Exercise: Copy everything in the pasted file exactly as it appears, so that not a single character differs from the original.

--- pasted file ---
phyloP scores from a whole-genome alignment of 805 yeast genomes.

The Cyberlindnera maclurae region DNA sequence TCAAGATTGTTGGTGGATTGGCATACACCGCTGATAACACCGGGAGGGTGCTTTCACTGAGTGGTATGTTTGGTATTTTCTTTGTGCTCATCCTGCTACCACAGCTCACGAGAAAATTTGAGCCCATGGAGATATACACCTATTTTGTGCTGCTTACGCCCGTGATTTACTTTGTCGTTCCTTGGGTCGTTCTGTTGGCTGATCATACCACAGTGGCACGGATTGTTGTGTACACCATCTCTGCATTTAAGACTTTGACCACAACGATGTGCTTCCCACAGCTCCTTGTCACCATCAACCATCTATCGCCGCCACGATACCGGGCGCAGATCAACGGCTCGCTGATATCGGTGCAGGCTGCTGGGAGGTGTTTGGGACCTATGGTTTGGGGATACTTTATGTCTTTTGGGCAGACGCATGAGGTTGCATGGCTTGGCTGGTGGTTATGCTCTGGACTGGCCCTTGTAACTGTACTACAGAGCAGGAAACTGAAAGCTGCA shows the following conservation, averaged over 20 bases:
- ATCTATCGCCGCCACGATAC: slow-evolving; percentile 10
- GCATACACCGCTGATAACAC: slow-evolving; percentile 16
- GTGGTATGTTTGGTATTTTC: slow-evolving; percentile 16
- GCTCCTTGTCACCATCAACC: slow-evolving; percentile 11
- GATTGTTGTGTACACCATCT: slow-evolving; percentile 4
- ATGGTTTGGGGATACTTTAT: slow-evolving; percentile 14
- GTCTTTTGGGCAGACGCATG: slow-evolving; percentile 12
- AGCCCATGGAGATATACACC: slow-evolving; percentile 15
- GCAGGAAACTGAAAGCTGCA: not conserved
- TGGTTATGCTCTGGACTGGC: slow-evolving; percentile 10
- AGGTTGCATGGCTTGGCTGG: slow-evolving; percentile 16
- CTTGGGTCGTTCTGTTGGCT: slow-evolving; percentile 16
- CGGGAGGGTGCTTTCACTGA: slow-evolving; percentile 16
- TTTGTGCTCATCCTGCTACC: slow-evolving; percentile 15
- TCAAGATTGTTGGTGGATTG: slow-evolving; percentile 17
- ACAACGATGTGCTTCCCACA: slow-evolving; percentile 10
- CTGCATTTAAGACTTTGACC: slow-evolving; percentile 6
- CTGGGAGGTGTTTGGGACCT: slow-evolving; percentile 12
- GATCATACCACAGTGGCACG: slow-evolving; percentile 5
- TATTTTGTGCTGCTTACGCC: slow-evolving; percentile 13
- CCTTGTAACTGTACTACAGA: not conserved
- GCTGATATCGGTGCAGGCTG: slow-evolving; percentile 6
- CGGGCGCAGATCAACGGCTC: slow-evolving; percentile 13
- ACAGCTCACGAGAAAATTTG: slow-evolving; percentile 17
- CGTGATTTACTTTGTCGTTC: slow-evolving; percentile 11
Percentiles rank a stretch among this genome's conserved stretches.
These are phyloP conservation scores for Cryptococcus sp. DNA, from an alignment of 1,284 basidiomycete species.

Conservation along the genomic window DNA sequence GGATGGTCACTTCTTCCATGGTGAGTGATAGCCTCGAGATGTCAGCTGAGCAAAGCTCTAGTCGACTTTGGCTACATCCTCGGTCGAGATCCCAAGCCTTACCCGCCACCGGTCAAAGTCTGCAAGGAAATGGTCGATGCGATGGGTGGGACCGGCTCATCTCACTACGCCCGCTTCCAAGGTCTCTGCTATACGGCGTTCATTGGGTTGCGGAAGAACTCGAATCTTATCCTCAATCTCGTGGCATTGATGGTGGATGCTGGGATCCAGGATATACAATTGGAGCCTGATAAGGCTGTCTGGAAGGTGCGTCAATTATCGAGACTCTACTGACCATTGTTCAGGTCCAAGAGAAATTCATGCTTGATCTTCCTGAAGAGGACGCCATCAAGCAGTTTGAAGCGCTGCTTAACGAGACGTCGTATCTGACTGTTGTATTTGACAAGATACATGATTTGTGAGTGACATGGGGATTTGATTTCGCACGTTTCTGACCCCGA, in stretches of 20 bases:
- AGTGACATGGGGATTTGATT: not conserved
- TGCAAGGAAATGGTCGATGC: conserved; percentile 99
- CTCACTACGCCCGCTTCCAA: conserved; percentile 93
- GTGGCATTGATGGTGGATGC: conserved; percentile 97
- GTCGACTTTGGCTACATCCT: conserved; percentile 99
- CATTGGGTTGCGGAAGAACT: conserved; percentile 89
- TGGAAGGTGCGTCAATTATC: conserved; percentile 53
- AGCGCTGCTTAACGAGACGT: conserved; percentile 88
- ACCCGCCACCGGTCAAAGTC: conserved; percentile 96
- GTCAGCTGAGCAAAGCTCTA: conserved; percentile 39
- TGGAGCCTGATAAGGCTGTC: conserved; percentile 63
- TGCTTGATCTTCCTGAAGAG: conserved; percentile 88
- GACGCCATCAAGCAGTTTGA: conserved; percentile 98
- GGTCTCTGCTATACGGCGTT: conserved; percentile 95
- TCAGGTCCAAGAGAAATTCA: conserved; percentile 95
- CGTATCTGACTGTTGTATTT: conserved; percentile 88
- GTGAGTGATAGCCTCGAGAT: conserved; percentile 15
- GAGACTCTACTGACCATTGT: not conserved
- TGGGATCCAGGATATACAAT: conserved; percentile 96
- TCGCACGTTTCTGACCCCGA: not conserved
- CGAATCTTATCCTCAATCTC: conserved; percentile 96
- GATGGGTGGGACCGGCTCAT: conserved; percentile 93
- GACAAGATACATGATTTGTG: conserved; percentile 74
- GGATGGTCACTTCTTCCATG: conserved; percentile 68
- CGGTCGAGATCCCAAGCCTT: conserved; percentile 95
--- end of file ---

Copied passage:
phyloP scores from a whole-genome alignment of 805 yeast genomes.

The Cyberlindnera maclurae region DNA sequence TCAAGATTGTTGGTGGATTGGCATACACCGCTGATAACACCGGGAGGGTGCTTTCACTGAGTGGTATGTTTGGTATTTTCTTTGTGCTCATCCTGCTACCACAGCTCACGAGAAAATTTGAGCCCATGGAGATATACACCTATTTTGTGCTGCTTACGCCCGTGATTTACTTTGTCGTTCCTTGGGTCGTTCTGTTGGCTGATCATACCACAGTGGCACGGATTGTTGTGTACACCATCTCTGCATTTAAGACTTTGACCACAACGATGTGCTTCCCACAGCTCCTTGTCACCATCAACCATCTATCGCCGCCACGATACCGGGCGCAGATCAACGGCTCGCTGATATCGGTGCAGGCTGCTGGGAGGTGTTTGGGACCTATGGTTTGGGGATACTTTATGTCTTTTGGGCAGACGCATGAGGTTGCATGGCTTGGCTGGTGGTTATGCTCTGGACTGGCCCTTGTAACTGTACTACAGAGCAGGAAACTGAAAGCTGCA shows the following conservation, averaged over 20 bases:
- ATCTATCGCCGCCACGATAC: slow-evolving; percentile 10
- GCATACACCGCTGATAACAC: slow-evolving; percentile 16
- GTGGTATGTTTGGTATTTTC: slow-evolving; percentile 16
- GCTCCTTGTCACCATCAACC: slow-evolving; percentile 11
- GATTGTTGTGTACACCATCT: slow-evolving; percentile 4
- ATGGTTTGGGGATACTTTAT: slow-evolving; percentile 14
- GTCTTTTGGGCAGACGCATG: slow-evolving; percentile 12
- AGCCCATGGAGATATACACC: slow-evolving; percentile 15
- GCAGGAAACTGAAAGCTGCA: not conserved
- TGGTTATGCTCTGGACTGGC: slow-evolving; percentile 10
- AGGTTGCATGGCTTGGCTGG: slow-evolving; percentile 16
- CTTGGGTCGTTCTGTTGGCT: slow-evolving; percentile 16
- CGGGAGGGTGCTTTCACTGA: slow-evolving; percentile 16
- TTTGTGCTCATCCTGCTACC: slow-evolving; percentile 15
- TCAAGATTGTTGGTGGATTG: slow-evolving; percentile 17
- ACAACGATGTGCTTCCCACA: slow-evolving; percentile 10
- CTGCATTTAAGACTTTGACC: slow-evolving; percentile 6
- CTGGGAGGTGTTTGGGACCT: slow-evolving; percentile 12
- GATCATACCACAGTGGCACG: slow-evolving; percentile 5
- TATTTTGTGCTGCTTACGCC: slow-evolving; percentile 13
- CCTTGTAACTGTACTACAGA: not conserved
- GCTGATATCGGTGCAGGCTG: slow-evolving; percentile 6
- CGGGCGCAGATCAACGGCTC: slow-evolving; percentile 13
- ACAGCTCACGAGAAAATTTG: slow-evolving; percentile 17
- CGTGATTTACTTTGTCGTTC: slow-evolving; percentile 11
Percentiles rank a stretch among this genome's conserved stretches.
These are phyloP conservation scores for Cryptococcus sp. DNA, from an alignment of 1,284 basidiomycete species.

Conservation along the genomic window DNA sequence GGATGGTCACTTCTTCCATGGTGAGTGATAGCCTCGAGATGTCAGCTGAGCAAAGCTCTAGTCGACTTTGGCTACATCCTCGGTCGAGATCCCAAGCCTTACCCGCCACCGGTCAAAGTCTGCAAGGAAATGGTCGATGCGATGGGTGGGACCGGCTCATCTCACTACGCCCGCTTCCAAGGTCTCTGCTATACGGCGTTCATTGGGTTGCGGAAGAACTCGAATCTTATCCTCAATCTCGTGGCATTGATGGTGGATGCTGGGATCCAGGATATACAATTGGAGCCTGATAAGGCTGTCTGGAAGGTGCGTCAATTATCGAGACTCTACTGACCATTGTTCAGGTCCAAGAGAAATTCATGCTTGATCTTCCTGAAGAGGACGCCATCAAGCAGTTTGAAGCGCTGCTTAACGAGACGTCGTATCTGACTGTTGTATTTGACAAGATACATGATTTGTGAGTGACATGGGGATTTGATTTCGCACGTTTCTGACCCCGA, in stretches of 20 bases:
- AGTGACATGGGGATTTGATT: not conserved
- TGCAAGGAAATGGTCGATGC: conserved; percentile 99
- CTCACTACGCCCGCTTCCAA: conserved; percentile 93
- GTGGCATTGATGGTGGATGC: conserved; percentile 97
- GTCGACTTTGGCTACATCCT: conserved; percentile 99
- CATTGGGTTGCGGAAGAACT: conserved; percentile 89
- TGGAAGGTGCGTCAATTATC: conserved; percentile 53
- AGCGCTGCTTAACGAGACGT: conserved; percentile 88
- ACCCGCCACCGGTCAAAGTC: conserved; percentile 96
- GTCAGCTGAGCAAAGCTCTA: conserved; percentile 39
- TGGAGCCTGATAAGGCTGTC: conserved; percentile 63
- TGCTTGATCTTCCTGAAGAG: conserved; percentile 88
- GACGCCATCAAGCAGTTTGA: conserved; percentile 98
- GGTCTCTGCTATACGGCGTT: conserved; percentile 95
- TCAGGTCCAAGAGAAATTCA: conserved; percentile 95
- CGTATCTGACTGTTGTATTT: conserved; percentile 88
- GTGAGTGATAGCCTCGAGAT: conserved; percentile 15
- GAGACTCTACTGACCATTGT: not conserved
- TGGGATCCAGGATATACAAT: conserved; percentile 96
- TCGCACGTTTCTGACCCCGA: not conserved
- CGAATCTTATCCTCAATCTC: conserved; percentile 96
- GATGGGTGGGACCGGCTCAT: conserved; percentile 93
- GACAAGATACATGATTTGTG: conserved; percentile 74
- GGATGGTCACTTCTTCCATG: conserved; percentile 68
- CGGTCGAGATCCCAAGCCTT: conserved; percentile 95